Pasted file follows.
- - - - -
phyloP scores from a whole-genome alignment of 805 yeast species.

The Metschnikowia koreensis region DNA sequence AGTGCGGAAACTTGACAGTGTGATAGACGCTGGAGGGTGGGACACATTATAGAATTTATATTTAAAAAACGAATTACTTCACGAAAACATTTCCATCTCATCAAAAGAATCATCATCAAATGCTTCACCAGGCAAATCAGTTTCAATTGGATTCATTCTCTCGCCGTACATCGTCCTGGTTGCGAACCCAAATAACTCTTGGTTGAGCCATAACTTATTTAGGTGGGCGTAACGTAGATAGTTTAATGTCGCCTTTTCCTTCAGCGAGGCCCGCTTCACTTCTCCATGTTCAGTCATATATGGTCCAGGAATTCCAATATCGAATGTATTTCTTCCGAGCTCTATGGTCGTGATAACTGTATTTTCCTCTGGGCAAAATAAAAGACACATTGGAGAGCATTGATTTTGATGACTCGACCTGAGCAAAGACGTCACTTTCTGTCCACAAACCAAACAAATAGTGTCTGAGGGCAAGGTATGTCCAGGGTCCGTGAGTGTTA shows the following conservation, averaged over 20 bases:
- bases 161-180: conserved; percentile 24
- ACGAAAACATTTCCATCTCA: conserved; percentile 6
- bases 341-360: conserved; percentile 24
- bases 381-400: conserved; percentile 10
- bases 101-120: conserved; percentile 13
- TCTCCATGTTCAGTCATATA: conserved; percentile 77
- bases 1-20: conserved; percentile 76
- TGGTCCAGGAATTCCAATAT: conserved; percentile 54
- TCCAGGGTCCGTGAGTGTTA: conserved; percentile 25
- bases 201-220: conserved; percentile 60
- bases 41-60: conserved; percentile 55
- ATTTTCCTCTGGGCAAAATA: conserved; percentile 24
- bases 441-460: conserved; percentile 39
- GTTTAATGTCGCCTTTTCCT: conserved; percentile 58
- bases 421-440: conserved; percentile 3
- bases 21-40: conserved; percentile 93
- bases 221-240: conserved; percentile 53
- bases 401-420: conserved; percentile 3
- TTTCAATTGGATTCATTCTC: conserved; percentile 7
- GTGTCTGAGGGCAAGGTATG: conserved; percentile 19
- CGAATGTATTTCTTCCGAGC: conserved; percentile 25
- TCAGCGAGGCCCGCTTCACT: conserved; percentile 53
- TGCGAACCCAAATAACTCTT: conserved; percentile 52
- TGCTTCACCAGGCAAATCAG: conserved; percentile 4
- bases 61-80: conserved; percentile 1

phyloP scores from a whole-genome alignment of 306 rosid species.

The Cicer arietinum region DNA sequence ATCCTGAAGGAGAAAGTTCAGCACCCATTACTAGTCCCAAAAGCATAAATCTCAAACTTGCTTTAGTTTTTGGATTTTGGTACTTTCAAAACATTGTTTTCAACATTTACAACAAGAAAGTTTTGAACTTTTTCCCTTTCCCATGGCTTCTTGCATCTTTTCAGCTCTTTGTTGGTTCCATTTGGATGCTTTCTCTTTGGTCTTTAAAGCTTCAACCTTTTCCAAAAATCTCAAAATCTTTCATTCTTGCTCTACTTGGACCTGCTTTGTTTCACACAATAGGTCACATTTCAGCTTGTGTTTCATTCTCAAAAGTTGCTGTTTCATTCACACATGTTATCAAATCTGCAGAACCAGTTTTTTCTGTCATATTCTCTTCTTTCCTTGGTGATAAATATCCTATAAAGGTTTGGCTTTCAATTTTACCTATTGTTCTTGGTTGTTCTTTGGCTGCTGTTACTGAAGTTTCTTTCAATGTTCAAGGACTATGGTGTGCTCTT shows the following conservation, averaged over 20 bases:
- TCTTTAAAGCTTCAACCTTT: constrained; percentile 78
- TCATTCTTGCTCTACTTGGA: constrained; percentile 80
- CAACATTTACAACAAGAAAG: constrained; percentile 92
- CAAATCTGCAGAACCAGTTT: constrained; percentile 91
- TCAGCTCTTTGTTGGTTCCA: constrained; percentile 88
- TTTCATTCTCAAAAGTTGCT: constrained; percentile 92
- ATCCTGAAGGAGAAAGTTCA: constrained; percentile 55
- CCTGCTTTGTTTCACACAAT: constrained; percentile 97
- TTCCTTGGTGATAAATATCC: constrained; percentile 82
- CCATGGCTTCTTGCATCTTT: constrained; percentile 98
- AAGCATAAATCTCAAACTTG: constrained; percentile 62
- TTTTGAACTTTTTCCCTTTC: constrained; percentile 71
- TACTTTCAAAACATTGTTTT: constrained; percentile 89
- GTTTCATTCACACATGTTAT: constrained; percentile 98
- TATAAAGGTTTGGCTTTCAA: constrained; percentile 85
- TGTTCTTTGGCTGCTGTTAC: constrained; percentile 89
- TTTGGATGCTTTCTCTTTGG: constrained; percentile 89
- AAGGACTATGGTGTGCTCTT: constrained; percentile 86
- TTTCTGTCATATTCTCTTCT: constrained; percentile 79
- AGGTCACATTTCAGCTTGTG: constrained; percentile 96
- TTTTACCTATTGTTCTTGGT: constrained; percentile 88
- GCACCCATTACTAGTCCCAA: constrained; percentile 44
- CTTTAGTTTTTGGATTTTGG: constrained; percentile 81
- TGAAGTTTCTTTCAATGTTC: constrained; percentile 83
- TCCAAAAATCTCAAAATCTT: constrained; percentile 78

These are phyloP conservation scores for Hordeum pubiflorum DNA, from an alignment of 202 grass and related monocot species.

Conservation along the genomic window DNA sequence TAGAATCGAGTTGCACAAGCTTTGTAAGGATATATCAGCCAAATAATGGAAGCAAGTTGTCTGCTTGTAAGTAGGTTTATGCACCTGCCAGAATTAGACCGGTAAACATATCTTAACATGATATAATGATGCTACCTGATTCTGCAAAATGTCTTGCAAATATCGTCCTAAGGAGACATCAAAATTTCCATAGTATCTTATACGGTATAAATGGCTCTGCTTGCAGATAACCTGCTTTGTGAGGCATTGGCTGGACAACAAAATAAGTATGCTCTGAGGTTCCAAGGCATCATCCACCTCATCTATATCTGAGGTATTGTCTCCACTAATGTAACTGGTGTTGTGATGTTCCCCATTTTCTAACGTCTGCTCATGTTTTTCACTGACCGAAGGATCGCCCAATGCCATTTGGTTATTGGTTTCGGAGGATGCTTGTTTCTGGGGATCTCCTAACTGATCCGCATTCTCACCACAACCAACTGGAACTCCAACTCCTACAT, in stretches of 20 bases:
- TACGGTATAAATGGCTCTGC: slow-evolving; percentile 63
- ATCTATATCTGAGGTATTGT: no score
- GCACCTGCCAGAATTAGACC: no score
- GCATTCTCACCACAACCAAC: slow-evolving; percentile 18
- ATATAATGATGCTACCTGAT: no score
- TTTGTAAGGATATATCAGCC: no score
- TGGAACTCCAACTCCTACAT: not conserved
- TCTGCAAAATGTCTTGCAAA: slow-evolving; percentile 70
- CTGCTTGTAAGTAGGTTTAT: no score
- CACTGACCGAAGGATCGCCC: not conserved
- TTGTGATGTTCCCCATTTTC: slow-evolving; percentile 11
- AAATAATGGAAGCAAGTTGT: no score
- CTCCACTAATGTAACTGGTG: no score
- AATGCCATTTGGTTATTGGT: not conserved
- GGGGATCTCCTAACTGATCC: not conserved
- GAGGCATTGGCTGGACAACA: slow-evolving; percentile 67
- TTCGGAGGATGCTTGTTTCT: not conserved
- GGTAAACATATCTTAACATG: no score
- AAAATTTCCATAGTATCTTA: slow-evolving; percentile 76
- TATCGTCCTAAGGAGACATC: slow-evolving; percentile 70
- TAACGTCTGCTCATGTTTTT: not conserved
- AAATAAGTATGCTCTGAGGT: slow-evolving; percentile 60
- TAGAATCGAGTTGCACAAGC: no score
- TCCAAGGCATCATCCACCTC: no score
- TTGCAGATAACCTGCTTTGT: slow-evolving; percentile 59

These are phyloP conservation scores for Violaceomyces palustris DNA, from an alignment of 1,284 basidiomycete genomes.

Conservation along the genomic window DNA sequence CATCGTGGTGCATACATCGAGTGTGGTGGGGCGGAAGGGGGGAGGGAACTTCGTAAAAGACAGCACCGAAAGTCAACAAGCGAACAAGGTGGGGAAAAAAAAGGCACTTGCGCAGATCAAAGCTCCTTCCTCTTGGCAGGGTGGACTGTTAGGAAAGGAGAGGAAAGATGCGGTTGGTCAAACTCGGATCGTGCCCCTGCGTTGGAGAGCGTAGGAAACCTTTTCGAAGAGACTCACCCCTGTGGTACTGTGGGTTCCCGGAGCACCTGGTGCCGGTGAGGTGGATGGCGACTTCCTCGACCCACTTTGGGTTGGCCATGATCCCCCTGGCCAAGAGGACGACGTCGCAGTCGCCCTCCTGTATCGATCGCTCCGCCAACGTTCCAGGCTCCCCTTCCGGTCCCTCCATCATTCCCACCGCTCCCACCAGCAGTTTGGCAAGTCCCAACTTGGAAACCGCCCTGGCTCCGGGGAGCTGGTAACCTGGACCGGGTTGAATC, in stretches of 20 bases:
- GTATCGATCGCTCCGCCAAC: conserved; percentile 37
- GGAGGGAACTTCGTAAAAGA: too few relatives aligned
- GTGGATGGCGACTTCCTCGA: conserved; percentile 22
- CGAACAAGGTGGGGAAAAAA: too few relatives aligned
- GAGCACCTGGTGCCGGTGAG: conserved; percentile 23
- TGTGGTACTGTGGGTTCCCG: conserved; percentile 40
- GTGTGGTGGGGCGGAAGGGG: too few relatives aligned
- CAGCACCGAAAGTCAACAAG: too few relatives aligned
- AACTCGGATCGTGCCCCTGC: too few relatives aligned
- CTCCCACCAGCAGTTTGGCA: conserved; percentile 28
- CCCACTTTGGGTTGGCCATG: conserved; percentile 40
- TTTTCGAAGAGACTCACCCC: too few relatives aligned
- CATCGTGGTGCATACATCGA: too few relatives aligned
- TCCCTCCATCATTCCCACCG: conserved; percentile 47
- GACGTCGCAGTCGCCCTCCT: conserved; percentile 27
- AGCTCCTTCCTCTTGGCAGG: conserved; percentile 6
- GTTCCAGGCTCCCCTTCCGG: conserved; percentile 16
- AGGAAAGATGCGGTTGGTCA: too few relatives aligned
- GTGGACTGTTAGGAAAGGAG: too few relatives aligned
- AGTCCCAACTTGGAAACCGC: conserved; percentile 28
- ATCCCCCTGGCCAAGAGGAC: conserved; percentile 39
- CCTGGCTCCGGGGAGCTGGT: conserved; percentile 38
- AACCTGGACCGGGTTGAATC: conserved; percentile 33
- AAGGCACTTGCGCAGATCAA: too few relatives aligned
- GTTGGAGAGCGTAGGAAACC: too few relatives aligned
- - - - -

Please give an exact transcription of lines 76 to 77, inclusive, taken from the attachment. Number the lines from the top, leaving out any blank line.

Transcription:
- TATCGTCCTAAGGAGACATC: slow-evolving; percentile 70
- TAACGTCTGCTCATGTTTTT: not conserved